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Re: CVE request (and disclosure): ax25d missing setuid return code check
From: Thomas Osterried <thomas () osterried de>
Date: Thu, 18 Aug 2011 12:46:47 +0200

Thank you for your information.

The issue is now fixed in the upstream version.

vy 73,
        - Thomas  dl9sau

Am Donnerstag, den 11. August 2011 um 16:21:11 Uhr, schrieb Jon Oberheide <jon () oberheide org> in 
<1313072471.19030.0.camel () localhost localdomain>:
On Thu, 2011-08-11 at 15:05 +0100, Ralf Baechle wrote:
On Thu, Aug 11, 2011 at 02:13:23PM +0200, Thomas Osterried wrote:

Am Donnerstag, den 11. August 2011 um 07:20:41 Uhr, schrieb Eren Türkay <eren () pardus org tr> in 
<20110811052041.GB2043 () mutt-is@awesome>:
On Tue, Aug 09, 2011 at 11:33:04PM -0400, Dan Rosenberg wrote:
The AX.25 daemon (ax25d), typically provided in the ax25-tools
package, allows administrators to associate incoming AX.25, NET/ROM,
and ROSE traffic with the execution of an endpoint program (most
commonly "node"), which is run under a specified user account.
Because ax25d is missing a check on the return code for a setuid call
responsible for dropping privileges to the specified user, it may be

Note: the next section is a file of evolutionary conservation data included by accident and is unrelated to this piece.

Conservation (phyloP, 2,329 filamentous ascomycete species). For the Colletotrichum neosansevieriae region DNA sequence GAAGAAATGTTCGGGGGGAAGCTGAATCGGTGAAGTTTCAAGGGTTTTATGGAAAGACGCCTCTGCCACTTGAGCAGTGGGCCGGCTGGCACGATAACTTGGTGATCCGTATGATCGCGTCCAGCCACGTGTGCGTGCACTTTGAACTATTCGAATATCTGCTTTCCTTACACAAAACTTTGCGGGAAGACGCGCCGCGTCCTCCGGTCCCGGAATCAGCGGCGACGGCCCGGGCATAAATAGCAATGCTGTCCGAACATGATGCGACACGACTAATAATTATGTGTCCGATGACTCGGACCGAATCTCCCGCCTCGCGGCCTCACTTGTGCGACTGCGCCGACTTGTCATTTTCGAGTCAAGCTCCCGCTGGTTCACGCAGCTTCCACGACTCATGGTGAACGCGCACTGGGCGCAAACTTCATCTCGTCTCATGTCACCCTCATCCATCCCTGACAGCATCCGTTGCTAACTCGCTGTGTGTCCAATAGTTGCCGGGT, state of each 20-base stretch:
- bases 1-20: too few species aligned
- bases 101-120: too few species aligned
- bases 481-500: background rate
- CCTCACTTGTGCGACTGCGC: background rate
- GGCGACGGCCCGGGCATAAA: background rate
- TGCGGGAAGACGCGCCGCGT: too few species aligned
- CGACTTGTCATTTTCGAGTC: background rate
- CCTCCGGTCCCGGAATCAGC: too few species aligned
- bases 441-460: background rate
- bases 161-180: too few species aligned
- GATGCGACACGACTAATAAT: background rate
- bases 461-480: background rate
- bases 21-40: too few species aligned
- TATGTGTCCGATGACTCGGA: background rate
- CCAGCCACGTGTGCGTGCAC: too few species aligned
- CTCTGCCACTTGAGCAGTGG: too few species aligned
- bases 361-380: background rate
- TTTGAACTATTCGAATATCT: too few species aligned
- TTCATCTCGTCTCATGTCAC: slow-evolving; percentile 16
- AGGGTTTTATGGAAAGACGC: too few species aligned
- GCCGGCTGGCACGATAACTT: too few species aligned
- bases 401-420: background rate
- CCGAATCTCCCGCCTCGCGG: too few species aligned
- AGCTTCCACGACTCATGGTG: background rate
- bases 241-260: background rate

possible to cause setuid to fail, after which the chosen program will
be executed with root privileges.  In other words, if you're in the
business of handing out unprivileged shells over amateur radio (don't
we all? :p ), this would allow for remote compromise.


Thank you for your investigation on the topic. Although this issue seems
to be low-priority, it's good to let the maintainers know.

I'm CCing Ralf Baechle, and Thomas Osterried who, accordingly to
linux-ac25 site, are the maintainers of ax25 utilities.

thank you for your information.

I know that code fragment, but I never imagined that if root calls
setuid/setgid that this could fail, because root has by definition enough

Welcome to the new world where things are more complicated ...

These days setuid and similar syscalls need to allocate memory for the
credentials of a process and memory allocations may fail.  A system could
even be put under massive memory pressure with the intend to make this
allocation fail.

The important vector is RLIMIT_NPROC.

Jon Oberheide

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